20. RELEASE OF NE01643 HARD RED WINTER WHEAT

    Technology Transfer Automated Retrieval System (TEKTRAN)

    NE01643 is a hard red winter wheat (Triticum aestivum L.) cultivar developed cooperatively by the Nebraska Agricultural Experiment Station and the USDA-ARS and released in 2007 by the developing institutions and the South Dakota Agricultural Experiment Station. NE01643 will be marketed under the na...

  1. 75 FR 12166 - Class E Airspace; Beatrice, NE

    Federal Register 2010, 2011, 2012, 2013, 2014

    2010-03-15

    .... 106(g); 40103, 40113, 40120; E.O. 10854, 24 FR 9565, 3 CFR, 1959-1963 Comp., p. 389. Sec. 71.1 2. The... Federal Aviation Administration 14 CFR Part 71 Class E Airspace; Beatrice, NE AGENCY: Federal Aviation... Class E airspace at Beatrice, NE. Decommissioning of the Shaw non-directional beacon (NDB) at...

  2. Creating new growth platforms.

    PubMed

    Laurie, Donald L; Doz, Yves L; Sheer, Claude P

    2006-05-01

    Sooner or later, most companies can't attain the growth rates expected by their boards and CEOs and demanded by investors. To some extent, such businesses are victims of their own successes. Many were able to sustain high growth rates for a long time because they were in high-growth industries. But once those industries slowed down, the businesses could no longer deliver the performance that investors had come to take for granted. Often, companies have resorted to acquisition, though this strategy has a discouraging track record. Over time, 65% of acquisitions destroy more value than they create. So where does real growth come from? For the past 12 years, the authors have been researching and advising companies on this issue. With the support of researchers at Harvard Business School and Insead, they instituted a project titled "The CEO Agenda and Growth". They identified and approached 24 companies that had achieved significant organic growth and interviewed their CEOs, chief strategists, heads of R&D, CFOs, and top-line managers. They asked, "Where does your growth come from?" and found a consistent pattern in the answers. All the businesses grew by creating new growth platforms (NGPs) on which they could build families of products and services and extend their capabilities into multiple new domains. Identifying NGP opportunities calls for executives to challenge conventional wisdom. In all the companies studied, top management believed that NGP innovation differed significantly from traditional product or service innovation. They had independent, senior-level units with a standing responsibility to create NGPs, and their CEOs spent as much as 50% of their time working with these units. The payoff has been spectacular and lasting. For example, from 1985 to 2004, the medical devices company Medtronic grew revenues at 18% per year, earnings at 20%, and market capitalization at 30%. PMID:16649700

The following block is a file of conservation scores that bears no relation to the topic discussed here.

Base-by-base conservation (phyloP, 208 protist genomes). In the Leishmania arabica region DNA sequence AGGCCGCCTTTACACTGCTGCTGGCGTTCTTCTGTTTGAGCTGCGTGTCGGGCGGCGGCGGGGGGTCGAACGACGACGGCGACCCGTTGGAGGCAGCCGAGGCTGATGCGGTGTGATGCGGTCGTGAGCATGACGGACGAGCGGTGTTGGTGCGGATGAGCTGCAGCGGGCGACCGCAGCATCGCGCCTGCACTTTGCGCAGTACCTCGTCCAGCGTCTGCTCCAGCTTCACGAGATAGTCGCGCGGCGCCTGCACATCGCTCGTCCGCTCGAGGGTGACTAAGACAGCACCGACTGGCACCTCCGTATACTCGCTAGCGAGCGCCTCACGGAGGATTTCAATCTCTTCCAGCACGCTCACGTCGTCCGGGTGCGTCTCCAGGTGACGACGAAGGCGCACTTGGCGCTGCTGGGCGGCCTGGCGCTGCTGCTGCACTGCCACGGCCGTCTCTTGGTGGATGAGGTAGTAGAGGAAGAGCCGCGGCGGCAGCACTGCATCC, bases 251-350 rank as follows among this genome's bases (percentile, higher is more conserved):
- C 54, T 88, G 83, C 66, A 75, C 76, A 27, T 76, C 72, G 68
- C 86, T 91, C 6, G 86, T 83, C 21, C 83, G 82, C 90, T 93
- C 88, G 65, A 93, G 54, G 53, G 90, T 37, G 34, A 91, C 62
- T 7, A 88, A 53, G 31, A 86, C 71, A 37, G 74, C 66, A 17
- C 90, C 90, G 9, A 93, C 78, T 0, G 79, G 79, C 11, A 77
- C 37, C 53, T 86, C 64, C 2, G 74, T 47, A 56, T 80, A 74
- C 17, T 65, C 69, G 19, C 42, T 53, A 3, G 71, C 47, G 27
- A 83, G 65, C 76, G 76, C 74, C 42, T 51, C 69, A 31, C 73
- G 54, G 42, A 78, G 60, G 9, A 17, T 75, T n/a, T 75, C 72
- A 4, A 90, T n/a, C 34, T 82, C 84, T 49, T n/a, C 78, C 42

3. Preliminar Performance Assessment of NeQuick2-Plas Model

    NASA Astrophysics Data System (ADS)

    Migoya Orue, Yenca; Gulyaeva, Tamara; Nava, Bruno; Radicella, Sandro M.